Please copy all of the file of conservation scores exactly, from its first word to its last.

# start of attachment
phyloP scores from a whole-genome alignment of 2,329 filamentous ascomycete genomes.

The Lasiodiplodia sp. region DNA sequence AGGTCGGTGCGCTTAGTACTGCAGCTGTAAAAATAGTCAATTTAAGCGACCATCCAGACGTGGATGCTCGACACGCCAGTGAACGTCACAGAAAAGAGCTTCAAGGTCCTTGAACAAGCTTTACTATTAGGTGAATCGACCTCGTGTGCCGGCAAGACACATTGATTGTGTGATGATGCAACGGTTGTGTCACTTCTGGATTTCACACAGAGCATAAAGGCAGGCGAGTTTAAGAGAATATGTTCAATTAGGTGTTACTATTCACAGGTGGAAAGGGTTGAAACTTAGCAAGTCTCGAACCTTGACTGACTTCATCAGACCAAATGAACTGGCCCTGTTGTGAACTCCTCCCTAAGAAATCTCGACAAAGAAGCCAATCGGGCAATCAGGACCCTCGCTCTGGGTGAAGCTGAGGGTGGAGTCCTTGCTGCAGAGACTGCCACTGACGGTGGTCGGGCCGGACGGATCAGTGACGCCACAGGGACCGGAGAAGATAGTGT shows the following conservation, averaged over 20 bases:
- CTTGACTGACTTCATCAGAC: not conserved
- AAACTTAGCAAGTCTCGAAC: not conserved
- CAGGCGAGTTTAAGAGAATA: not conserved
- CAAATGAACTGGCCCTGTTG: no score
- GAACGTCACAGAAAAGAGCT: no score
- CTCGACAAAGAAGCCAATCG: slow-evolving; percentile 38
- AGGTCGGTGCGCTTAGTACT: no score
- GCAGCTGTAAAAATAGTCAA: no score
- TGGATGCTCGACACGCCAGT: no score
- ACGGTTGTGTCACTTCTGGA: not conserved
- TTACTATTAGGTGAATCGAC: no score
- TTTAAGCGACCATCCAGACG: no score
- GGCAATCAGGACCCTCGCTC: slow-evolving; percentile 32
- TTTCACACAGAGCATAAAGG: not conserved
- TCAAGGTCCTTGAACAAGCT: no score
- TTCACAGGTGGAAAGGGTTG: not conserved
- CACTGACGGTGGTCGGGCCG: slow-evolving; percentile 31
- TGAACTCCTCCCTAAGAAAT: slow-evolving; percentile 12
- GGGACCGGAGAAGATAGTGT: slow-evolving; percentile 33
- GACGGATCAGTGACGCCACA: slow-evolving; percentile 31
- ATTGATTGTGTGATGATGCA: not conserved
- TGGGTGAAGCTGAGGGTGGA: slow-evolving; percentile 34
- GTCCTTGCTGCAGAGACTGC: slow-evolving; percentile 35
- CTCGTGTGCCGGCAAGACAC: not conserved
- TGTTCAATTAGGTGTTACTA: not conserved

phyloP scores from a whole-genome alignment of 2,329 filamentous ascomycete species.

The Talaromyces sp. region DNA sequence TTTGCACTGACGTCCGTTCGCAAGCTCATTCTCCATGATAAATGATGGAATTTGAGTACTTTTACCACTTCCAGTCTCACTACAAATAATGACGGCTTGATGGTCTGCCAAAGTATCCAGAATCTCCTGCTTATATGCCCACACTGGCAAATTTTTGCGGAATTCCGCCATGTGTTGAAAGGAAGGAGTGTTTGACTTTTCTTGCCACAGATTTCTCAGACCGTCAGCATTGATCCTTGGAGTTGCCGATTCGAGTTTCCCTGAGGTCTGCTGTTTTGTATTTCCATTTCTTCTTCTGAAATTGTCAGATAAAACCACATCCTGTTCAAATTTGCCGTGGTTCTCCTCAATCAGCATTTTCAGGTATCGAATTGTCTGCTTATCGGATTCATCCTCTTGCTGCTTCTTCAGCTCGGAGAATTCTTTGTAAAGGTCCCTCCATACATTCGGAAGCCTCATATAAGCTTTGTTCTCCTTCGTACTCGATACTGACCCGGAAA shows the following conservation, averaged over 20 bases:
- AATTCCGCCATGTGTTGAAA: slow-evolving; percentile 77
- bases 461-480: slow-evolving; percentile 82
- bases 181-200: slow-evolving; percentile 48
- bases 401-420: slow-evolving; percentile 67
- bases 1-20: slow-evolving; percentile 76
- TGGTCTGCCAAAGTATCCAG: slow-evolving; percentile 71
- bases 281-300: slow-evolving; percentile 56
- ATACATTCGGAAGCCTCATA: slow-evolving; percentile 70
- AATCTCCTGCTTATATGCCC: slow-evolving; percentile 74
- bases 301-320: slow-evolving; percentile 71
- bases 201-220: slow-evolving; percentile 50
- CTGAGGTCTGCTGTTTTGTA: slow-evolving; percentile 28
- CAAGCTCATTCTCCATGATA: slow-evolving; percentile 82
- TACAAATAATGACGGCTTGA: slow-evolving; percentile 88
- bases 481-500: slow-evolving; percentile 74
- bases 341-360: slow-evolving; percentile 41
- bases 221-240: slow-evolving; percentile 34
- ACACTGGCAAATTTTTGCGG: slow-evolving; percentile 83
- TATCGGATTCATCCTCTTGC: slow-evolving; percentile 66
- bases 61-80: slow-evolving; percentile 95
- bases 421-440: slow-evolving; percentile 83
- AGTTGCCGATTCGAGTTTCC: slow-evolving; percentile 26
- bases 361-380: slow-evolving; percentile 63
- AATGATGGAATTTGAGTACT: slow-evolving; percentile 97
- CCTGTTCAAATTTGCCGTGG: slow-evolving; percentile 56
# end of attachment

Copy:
phyloP scores from a whole-genome alignment of 2,329 filamentous ascomycete genomes.

The Lasiodiplodia sp. region DNA sequence AGGTCGGTGCGCTTAGTACTGCAGCTGTAAAAATAGTCAATTTAAGCGACCATCCAGACGTGGATGCTCGACACGCCAGTGAACGTCACAGAAAAGAGCTTCAAGGTCCTTGAACAAGCTTTACTATTAGGTGAATCGACCTCGTGTGCCGGCAAGACACATTGATTGTGTGATGATGCAACGGTTGTGTCACTTCTGGATTTCACACAGAGCATAAAGGCAGGCGAGTTTAAGAGAATATGTTCAATTAGGTGTTACTATTCACAGGTGGAAAGGGTTGAAACTTAGCAAGTCTCGAACCTTGACTGACTTCATCAGACCAAATGAACTGGCCCTGTTGTGAACTCCTCCCTAAGAAATCTCGACAAAGAAGCCAATCGGGCAATCAGGACCCTCGCTCTGGGTGAAGCTGAGGGTGGAGTCCTTGCTGCAGAGACTGCCACTGACGGTGGTCGGGCCGGACGGATCAGTGACGCCACAGGGACCGGAGAAGATAGTGT shows the following conservation, averaged over 20 bases:
- CTTGACTGACTTCATCAGAC: not conserved
- AAACTTAGCAAGTCTCGAAC: not conserved
- CAGGCGAGTTTAAGAGAATA: not conserved
- CAAATGAACTGGCCCTGTTG: no score
- GAACGTCACAGAAAAGAGCT: no score
- CTCGACAAAGAAGCCAATCG: slow-evolving; percentile 38
- AGGTCGGTGCGCTTAGTACT: no score
- GCAGCTGTAAAAATAGTCAA: no score
- TGGATGCTCGACACGCCAGT: no score
- ACGGTTGTGTCACTTCTGGA: not conserved
- TTACTATTAGGTGAATCGAC: no score
- TTTAAGCGACCATCCAGACG: no score
- GGCAATCAGGACCCTCGCTC: slow-evolving; percentile 32
- TTTCACACAGAGCATAAAGG: not conserved
- TCAAGGTCCTTGAACAAGCT: no score
- TTCACAGGTGGAAAGGGTTG: not conserved
- CACTGACGGTGGTCGGGCCG: slow-evolving; percentile 31
- TGAACTCCTCCCTAAGAAAT: slow-evolving; percentile 12
- GGGACCGGAGAAGATAGTGT: slow-evolving; percentile 33
- GACGGATCAGTGACGCCACA: slow-evolving; percentile 31
- ATTGATTGTGTGATGATGCA: not conserved
- TGGGTGAAGCTGAGGGTGGA: slow-evolving; percentile 34
- GTCCTTGCTGCAGAGACTGC: slow-evolving; percentile 35
- CTCGTGTGCCGGCAAGACAC: not conserved
- TGTTCAATTAGGTGTTACTA: not conserved

phyloP scores from a whole-genome alignment of 2,329 filamentous ascomycete species.

The Talaromyces sp. region DNA sequence TTTGCACTGACGTCCGTTCGCAAGCTCATTCTCCATGATAAATGATGGAATTTGAGTACTTTTACCACTTCCAGTCTCACTACAAATAATGACGGCTTGATGGTCTGCCAAAGTATCCAGAATCTCCTGCTTATATGCCCACACTGGCAAATTTTTGCGGAATTCCGCCATGTGTTGAAAGGAAGGAGTGTTTGACTTTTCTTGCCACAGATTTCTCAGACCGTCAGCATTGATCCTTGGAGTTGCCGATTCGAGTTTCCCTGAGGTCTGCTGTTTTGTATTTCCATTTCTTCTTCTGAAATTGTCAGATAAAACCACATCCTGTTCAAATTTGCCGTGGTTCTCCTCAATCAGCATTTTCAGGTATCGAATTGTCTGCTTATCGGATTCATCCTCTTGCTGCTTCTTCAGCTCGGAGAATTCTTTGTAAAGGTCCCTCCATACATTCGGAAGCCTCATATAAGCTTTGTTCTCCTTCGTACTCGATACTGACCCGGAAA shows the following conservation, averaged over 20 bases:
- AATTCCGCCATGTGTTGAAA: slow-evolving; percentile 77
- bases 461-480: slow-evolving; percentile 82
- bases 181-200: slow-evolving; percentile 48
- bases 401-420: slow-evolving; percentile 67
- bases 1-20: slow-evolving; percentile 76
- TGGTCTGCCAAAGTATCCAG: slow-evolving; percentile 71
- bases 281-300: slow-evolving; percentile 56
- ATACATTCGGAAGCCTCATA: slow-evolving; percentile 70
- AATCTCCTGCTTATATGCCC: slow-evolving; percentile 74
- bases 301-320: slow-evolving; percentile 71
- bases 201-220: slow-evolving; percentile 50
- CTGAGGTCTGCTGTTTTGTA: slow-evolving; percentile 28
- CAAGCTCATTCTCCATGATA: slow-evolving; percentile 82
- TACAAATAATGACGGCTTGA: slow-evolving; percentile 88
- bases 481-500: slow-evolving; percentile 74
- bases 341-360: slow-evolving; percentile 41
- bases 221-240: slow-evolving; percentile 34
- ACACTGGCAAATTTTTGCGG: slow-evolving; percentile 83
- TATCGGATTCATCCTCTTGC: slow-evolving; percentile 66
- bases 61-80: slow-evolving; percentile 95
- bases 421-440: slow-evolving; percentile 83
- AGTTGCCGATTCGAGTTTCC: slow-evolving; percentile 26
- bases 361-380: slow-evolving; percentile 63
- AATGATGGAATTTGAGTACT: slow-evolving; percentile 97
- CCTGTTCAAATTTGCCGTGG: slow-evolving; percentile 56